2.0 The History of Haemodialysis

Nicola Thomas, RN, BSc (Hons), MA. PhD, Professor of Kidney Care, London South Bank University, UK nicola.thomas@lsbu.ac.uk

Debbie Fortnum, Editor EDTNA/ERCA Brand Ambassador Australia/New Zealand, Clinical Nurse Manager Dialysis, SCGH Perth, Australia
deborah.fortnum@health.wa.gov.au 

Introduction

The introduction of Haemodialysis (HD) as a life-saving treatment for end-stage kidney disease was not the result of any large-scale research programme. It started from the activities of a several pioneering individuals in the USA and later across Europe.

How did dialysis begin?

  • 1854 – Dialysis used experimentally.
  • 1920 – George Haas, Germany: First human trial for dialysis.
  • 1930’s – William Thalhimer used cellophane to make a dialyser.
  • 1940’s – William Kolff built a rotating drum dialyser.
  • 1948 – First successful dialysis on Kolff machine in 1948 in Mount Sinai USA.
  • 1956 – Dialysis equipment commercially available. Cost $ 1200 plus $ 60 per treatment. Mainly used for acute (temporary) dialysis.
  • 1960 – Dr. Belding Scribner devised external shunt for vascular access so chronic (long-term) dialysis could happen.

Photographs of the Kolff drum, Kiil dialyser and other machinery used in the early days of dialysis can be seen here  https://homedialysis.org/home-dialysis-basics/machines-and-supplies/dialysis-museum

2.1 How did home dialysis start?

  • 1961 – Dr. Stanley Shaldon reported a patient dialysing at the Royal Free Hospital in London was able to self-care by setting up his own machine, initiating and terminating dialysis; so Home Haemodialysis in the UK became possible.
  • 1964 – Arterial leg shunts allowed the patient to have both hands free for the procedures. First patient to be have overnight Home Haemodialysis1.
  • 1970’s – Large Home Haemodialysis programs developed in UK & USA.
  • 1980’s – Peritoneal dialysis programs developed and expanded.

2.2 The story of the pioneers of early Home Dialysis

In February 2017, a group of staff who were involved in the early days of dialysis came together to recall their experiences. Dr. Rosemarie Baillod, who worked alongside Dr. Shaldon, explained how the machines were developed.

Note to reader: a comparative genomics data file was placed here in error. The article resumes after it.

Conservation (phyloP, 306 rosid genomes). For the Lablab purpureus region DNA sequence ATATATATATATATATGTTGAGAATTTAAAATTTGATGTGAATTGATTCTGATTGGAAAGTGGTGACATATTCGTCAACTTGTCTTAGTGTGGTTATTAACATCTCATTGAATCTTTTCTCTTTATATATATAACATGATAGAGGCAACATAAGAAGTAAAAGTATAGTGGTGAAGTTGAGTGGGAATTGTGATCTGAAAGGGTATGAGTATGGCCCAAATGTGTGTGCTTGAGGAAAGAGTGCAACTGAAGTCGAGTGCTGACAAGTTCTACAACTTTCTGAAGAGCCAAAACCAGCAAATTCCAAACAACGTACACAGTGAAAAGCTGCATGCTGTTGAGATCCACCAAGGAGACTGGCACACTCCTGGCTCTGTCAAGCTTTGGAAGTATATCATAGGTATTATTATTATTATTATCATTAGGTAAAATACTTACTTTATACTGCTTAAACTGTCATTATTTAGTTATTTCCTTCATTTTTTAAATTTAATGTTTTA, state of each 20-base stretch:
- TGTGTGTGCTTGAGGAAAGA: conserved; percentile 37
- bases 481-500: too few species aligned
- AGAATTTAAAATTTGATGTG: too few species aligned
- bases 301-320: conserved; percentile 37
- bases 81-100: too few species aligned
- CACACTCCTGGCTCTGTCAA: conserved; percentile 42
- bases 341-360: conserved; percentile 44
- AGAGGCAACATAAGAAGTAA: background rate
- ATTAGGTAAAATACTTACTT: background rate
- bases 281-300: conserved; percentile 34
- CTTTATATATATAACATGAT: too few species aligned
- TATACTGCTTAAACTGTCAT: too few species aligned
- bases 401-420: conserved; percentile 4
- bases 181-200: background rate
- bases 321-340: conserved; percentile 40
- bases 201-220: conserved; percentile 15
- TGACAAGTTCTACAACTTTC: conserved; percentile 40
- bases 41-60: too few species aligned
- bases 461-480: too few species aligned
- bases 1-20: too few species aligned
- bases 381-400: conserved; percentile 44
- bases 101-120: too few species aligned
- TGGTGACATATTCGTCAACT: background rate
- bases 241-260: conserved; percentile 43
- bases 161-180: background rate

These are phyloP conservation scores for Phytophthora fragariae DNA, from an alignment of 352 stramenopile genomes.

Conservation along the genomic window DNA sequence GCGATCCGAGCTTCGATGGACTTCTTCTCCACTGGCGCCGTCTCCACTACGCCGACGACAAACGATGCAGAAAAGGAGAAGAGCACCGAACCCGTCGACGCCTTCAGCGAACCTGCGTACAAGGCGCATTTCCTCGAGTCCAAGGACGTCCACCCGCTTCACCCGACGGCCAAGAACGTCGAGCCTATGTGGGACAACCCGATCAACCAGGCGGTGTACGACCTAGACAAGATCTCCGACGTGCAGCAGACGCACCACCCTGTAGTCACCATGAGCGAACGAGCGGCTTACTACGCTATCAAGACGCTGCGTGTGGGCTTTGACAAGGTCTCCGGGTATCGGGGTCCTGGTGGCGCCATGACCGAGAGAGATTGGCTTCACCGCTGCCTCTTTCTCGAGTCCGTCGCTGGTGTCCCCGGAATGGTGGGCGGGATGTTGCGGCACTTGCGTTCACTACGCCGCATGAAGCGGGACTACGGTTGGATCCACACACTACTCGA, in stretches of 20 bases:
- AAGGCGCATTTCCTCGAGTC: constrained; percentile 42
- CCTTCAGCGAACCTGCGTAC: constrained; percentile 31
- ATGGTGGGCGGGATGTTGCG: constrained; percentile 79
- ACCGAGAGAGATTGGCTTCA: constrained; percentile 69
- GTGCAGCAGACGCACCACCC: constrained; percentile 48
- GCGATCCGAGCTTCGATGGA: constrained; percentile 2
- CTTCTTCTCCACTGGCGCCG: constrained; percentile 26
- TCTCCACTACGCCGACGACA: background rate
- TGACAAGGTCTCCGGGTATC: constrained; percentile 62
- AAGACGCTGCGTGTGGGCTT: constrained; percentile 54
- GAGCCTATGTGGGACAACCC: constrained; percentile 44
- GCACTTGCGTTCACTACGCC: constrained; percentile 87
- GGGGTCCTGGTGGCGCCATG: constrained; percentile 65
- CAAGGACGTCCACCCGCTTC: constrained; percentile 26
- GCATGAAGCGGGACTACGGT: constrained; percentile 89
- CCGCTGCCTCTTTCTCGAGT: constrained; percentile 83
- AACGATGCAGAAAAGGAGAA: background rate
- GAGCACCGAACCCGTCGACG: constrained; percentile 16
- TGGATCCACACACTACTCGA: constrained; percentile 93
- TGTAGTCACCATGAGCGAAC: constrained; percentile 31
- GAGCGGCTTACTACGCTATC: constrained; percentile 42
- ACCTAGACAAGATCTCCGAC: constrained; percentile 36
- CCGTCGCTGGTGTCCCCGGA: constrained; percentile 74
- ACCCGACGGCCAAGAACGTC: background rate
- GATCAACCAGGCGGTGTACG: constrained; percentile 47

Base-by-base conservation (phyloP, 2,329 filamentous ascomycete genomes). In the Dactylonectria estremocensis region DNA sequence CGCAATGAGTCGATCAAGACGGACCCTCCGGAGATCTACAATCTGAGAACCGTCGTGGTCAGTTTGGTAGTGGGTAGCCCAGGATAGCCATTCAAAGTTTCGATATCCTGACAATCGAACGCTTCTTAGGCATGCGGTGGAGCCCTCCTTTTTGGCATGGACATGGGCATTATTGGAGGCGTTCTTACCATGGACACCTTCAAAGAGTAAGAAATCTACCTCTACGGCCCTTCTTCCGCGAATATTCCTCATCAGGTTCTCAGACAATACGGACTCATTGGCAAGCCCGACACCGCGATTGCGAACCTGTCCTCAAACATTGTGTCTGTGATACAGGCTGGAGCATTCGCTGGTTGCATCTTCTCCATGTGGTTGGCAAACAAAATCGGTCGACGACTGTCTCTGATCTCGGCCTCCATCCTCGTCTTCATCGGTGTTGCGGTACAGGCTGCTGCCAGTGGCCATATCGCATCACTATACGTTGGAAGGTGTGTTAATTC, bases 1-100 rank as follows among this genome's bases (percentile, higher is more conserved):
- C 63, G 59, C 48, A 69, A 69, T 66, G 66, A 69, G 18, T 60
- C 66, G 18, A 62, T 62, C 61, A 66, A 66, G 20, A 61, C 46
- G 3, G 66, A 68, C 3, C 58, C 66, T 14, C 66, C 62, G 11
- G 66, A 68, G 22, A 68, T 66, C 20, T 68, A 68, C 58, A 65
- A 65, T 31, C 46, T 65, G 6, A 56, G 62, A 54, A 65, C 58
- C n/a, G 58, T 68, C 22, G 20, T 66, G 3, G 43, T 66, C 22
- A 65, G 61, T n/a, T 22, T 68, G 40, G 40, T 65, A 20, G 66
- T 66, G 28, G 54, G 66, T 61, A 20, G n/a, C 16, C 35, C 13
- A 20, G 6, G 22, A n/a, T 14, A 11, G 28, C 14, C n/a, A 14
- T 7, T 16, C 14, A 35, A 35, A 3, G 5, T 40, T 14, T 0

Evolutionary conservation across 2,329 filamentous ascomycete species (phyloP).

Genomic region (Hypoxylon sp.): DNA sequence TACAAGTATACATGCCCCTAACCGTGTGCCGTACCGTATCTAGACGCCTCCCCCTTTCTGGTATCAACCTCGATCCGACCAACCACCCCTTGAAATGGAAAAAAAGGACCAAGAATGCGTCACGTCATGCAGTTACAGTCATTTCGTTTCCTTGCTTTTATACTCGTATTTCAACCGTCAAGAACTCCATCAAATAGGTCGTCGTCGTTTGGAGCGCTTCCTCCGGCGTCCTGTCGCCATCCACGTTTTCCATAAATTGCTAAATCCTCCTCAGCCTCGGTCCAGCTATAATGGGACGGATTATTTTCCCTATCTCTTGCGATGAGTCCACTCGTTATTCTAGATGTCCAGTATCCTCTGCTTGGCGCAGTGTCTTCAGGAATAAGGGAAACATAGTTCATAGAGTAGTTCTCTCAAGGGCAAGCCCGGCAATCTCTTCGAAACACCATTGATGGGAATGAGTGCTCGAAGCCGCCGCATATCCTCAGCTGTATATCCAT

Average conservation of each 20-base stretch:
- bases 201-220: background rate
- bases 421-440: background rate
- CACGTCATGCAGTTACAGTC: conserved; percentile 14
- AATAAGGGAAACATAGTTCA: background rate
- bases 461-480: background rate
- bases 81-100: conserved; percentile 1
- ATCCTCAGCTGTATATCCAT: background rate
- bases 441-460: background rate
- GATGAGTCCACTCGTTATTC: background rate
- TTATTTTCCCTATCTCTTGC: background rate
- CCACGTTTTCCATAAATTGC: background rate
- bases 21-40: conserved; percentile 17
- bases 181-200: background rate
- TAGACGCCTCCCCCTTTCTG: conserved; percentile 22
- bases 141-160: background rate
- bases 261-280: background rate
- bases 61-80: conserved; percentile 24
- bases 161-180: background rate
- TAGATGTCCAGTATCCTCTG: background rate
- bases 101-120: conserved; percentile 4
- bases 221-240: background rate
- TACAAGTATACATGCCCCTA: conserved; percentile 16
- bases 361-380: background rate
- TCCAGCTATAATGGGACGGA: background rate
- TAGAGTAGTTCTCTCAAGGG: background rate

“I had to develop alarm systems and I had to go to a shop called Radio Spares, and I had to buy relays, light bulbs and little alarms……..we got some monitoring from Cambridge Monitors – if the pressure went too high it would alarm, if it went too low it would alarm, and it was in a box about 2 feet square, it looked very smart. The first time we arrived at the patient’s home – everything leaked!”

Dr. Baillod also explained how patients were chosen at the Royal Free Hospital, London.

“I used to have to go and present 4-6 people every month from different hospitals…..I would get telephone calls and then meet the patient and family…..I would then have to present each case to a selection board….dialysis would never have existed if we did not push the borders as we did at the beginning.”

Sally Taber nurse explains

“The patients had a cooked breakfast, but during the day had to have a whole cup of jam and a whole cup of cream….if they did not eat it, we had to put a tube down.”

Ann Eady, a nurse who also cared for her husband on home dialysis, said

“It is hard work…you are constricted, but there are benefits….you can travel, and the well-being of patients was vastly increased.”

Joy Foo, explained how the training patients was very satisfying

We are nurses and we taught people from the street, who knew nothing about medicine and we send them home….that was the most rewarding part.”

Lesley Pavitt remembers it in a similar way and recalls ….

“The patients had things (dialysis) done to them for months and years in other hospitals and then they came to us and we were able to give them the skills to take control of their life again..…and that is an incredibly empowering thing.”

2.3 How much Home Haemodialysis is done today?

Home Haemodialysis is increasing again but the levels are still low in many countries.

  • USA 1.8% of patients
  • New Zealand 15.6%
  • Australia 9.4%
  • Denmark 5.5%
  • Finland 4%
  • Sweden 2.8%
  • The Netherlands 2.4%
  • UK 2.1%

Acknowledgements

I would like to thank Gunnar Malmström for the information and photographs provided for the Case Study.

References

1. Baillod RA, Comty CIlahi M et al. Proceedings of the European Dialysis and Transplant Association 2. Amsterdam: Excerpta Medica, 1965:99